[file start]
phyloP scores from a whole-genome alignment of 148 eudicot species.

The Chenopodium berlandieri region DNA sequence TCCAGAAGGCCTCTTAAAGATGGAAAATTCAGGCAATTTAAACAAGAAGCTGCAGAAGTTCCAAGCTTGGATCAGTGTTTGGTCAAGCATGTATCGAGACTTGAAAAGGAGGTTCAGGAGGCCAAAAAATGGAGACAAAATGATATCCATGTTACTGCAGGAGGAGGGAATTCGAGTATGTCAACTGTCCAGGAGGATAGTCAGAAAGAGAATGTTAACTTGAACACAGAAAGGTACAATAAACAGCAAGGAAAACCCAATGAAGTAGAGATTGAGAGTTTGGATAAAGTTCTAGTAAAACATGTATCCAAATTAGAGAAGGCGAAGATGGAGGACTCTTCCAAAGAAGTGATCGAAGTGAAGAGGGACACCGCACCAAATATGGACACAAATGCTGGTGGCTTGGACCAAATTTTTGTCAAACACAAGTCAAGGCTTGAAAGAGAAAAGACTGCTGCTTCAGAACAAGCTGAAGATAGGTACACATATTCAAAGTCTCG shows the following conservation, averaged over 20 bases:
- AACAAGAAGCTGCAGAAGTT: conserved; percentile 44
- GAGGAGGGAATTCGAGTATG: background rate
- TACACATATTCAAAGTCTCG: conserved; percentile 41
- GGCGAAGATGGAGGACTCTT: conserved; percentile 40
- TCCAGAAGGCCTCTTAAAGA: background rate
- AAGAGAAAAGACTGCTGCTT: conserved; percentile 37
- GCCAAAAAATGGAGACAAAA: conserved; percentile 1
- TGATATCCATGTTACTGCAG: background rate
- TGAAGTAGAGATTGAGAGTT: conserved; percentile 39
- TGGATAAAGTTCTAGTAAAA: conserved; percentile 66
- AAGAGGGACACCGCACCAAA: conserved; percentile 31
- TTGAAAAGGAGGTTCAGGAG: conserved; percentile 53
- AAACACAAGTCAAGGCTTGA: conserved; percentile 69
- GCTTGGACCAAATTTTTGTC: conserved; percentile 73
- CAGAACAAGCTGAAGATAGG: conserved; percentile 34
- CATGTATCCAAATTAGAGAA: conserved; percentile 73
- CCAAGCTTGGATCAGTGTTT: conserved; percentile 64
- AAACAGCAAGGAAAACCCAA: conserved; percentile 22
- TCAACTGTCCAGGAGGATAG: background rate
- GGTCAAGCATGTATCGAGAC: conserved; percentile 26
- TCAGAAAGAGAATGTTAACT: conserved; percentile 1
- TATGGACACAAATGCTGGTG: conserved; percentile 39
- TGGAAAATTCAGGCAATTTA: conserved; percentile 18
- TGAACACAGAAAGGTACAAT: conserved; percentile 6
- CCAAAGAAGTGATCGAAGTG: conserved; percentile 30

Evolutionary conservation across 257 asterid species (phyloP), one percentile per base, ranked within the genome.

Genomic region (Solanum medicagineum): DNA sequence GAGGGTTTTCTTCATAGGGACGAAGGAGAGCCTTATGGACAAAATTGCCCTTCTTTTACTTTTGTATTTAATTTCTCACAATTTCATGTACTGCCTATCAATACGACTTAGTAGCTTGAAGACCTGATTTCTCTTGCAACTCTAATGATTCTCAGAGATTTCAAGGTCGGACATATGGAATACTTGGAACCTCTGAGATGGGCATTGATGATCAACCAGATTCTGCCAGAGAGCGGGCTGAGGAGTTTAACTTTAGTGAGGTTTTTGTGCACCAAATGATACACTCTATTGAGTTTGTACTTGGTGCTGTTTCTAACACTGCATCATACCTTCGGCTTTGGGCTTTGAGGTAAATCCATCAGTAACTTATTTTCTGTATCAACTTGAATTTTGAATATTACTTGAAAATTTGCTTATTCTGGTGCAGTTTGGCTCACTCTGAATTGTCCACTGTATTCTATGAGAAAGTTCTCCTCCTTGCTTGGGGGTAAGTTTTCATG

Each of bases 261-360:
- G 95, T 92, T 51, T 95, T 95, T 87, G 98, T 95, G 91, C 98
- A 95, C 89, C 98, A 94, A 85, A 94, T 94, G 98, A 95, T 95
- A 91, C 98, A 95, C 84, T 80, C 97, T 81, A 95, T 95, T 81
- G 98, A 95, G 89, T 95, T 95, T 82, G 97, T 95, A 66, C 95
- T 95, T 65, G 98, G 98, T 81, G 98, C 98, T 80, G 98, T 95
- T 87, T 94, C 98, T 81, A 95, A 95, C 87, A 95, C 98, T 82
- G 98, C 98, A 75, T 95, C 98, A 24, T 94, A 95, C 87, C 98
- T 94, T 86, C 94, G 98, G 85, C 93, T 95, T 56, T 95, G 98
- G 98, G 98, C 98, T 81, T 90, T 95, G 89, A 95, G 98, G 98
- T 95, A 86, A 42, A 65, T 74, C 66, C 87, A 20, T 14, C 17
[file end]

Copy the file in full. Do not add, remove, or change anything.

phyloP scores from a whole-genome alignment of 148 eudicot species.

The Chenopodium berlandieri region DNA sequence TCCAGAAGGCCTCTTAAAGATGGAAAATTCAGGCAATTTAAACAAGAAGCTGCAGAAGTTCCAAGCTTGGATCAGTGTTTGGTCAAGCATGTATCGAGACTTGAAAAGGAGGTTCAGGAGGCCAAAAAATGGAGACAAAATGATATCCATGTTACTGCAGGAGGAGGGAATTCGAGTATGTCAACTGTCCAGGAGGATAGTCAGAAAGAGAATGTTAACTTGAACACAGAAAGGTACAATAAACAGCAAGGAAAACCCAATGAAGTAGAGATTGAGAGTTTGGATAAAGTTCTAGTAAAACATGTATCCAAATTAGAGAAGGCGAAGATGGAGGACTCTTCCAAAGAAGTGATCGAAGTGAAGAGGGACACCGCACCAAATATGGACACAAATGCTGGTGGCTTGGACCAAATTTTTGTCAAACACAAGTCAAGGCTTGAAAGAGAAAAGACTGCTGCTTCAGAACAAGCTGAAGATAGGTACACATATTCAAAGTCTCG shows the following conservation, averaged over 20 bases:
- AACAAGAAGCTGCAGAAGTT: conserved; percentile 44
- GAGGAGGGAATTCGAGTATG: background rate
- TACACATATTCAAAGTCTCG: conserved; percentile 41
- GGCGAAGATGGAGGACTCTT: conserved; percentile 40
- TCCAGAAGGCCTCTTAAAGA: background rate
- AAGAGAAAAGACTGCTGCTT: conserved; percentile 37
- GCCAAAAAATGGAGACAAAA: conserved; percentile 1
- TGATATCCATGTTACTGCAG: background rate
- TGAAGTAGAGATTGAGAGTT: conserved; percentile 39
- TGGATAAAGTTCTAGTAAAA: conserved; percentile 66
- AAGAGGGACACCGCACCAAA: conserved; percentile 31
- TTGAAAAGGAGGTTCAGGAG: conserved; percentile 53
- AAACACAAGTCAAGGCTTGA: conserved; percentile 69
- GCTTGGACCAAATTTTTGTC: conserved; percentile 73
- CAGAACAAGCTGAAGATAGG: conserved; percentile 34
- CATGTATCCAAATTAGAGAA: conserved; percentile 73
- CCAAGCTTGGATCAGTGTTT: conserved; percentile 64
- AAACAGCAAGGAAAACCCAA: conserved; percentile 22
- TCAACTGTCCAGGAGGATAG: background rate
- GGTCAAGCATGTATCGAGAC: conserved; percentile 26
- TCAGAAAGAGAATGTTAACT: conserved; percentile 1
- TATGGACACAAATGCTGGTG: conserved; percentile 39
- TGGAAAATTCAGGCAATTTA: conserved; percentile 18
- TGAACACAGAAAGGTACAAT: conserved; percentile 6
- CCAAAGAAGTGATCGAAGTG: conserved; percentile 30

Evolutionary conservation across 257 asterid species (phyloP), one percentile per base, ranked within the genome.

Genomic region (Solanum medicagineum): DNA sequence GAGGGTTTTCTTCATAGGGACGAAGGAGAGCCTTATGGACAAAATTGCCCTTCTTTTACTTTTGTATTTAATTTCTCACAATTTCATGTACTGCCTATCAATACGACTTAGTAGCTTGAAGACCTGATTTCTCTTGCAACTCTAATGATTCTCAGAGATTTCAAGGTCGGACATATGGAATACTTGGAACCTCTGAGATGGGCATTGATGATCAACCAGATTCTGCCAGAGAGCGGGCTGAGGAGTTTAACTTTAGTGAGGTTTTTGTGCACCAAATGATACACTCTATTGAGTTTGTACTTGGTGCTGTTTCTAACACTGCATCATACCTTCGGCTTTGGGCTTTGAGGTAAATCCATCAGTAACTTATTTTCTGTATCAACTTGAATTTTGAATATTACTTGAAAATTTGCTTATTCTGGTGCAGTTTGGCTCACTCTGAATTGTCCACTGTATTCTATGAGAAAGTTCTCCTCCTTGCTTGGGGGTAAGTTTTCATG

Each of bases 261-360:
- G 95, T 92, T 51, T 95, T 95, T 87, G 98, T 95, G 91, C 98
- A 95, C 89, C 98, A 94, A 85, A 94, T 94, G 98, A 95, T 95
- A 91, C 98, A 95, C 84, T 80, C 97, T 81, A 95, T 95, T 81
- G 98, A 95, G 89, T 95, T 95, T 82, G 97, T 95, A 66, C 95
- T 95, T 65, G 98, G 98, T 81, G 98, C 98, T 80, G 98, T 95
- T 87, T 94, C 98, T 81, A 95, A 95, C 87, A 95, C 98, T 82
- G 98, C 98, A 75, T 95, C 98, A 24, T 94, A 95, C 87, C 98
- T 94, T 86, C 94, G 98, G 85, C 93, T 95, T 56, T 95, G 98
- G 98, G 98, C 98, T 81, T 90, T 95, G 89, A 95, G 98, G 98
- T 95, A 86, A 42, A 65, T 74, C 66, C 87, A 20, T 14, C 17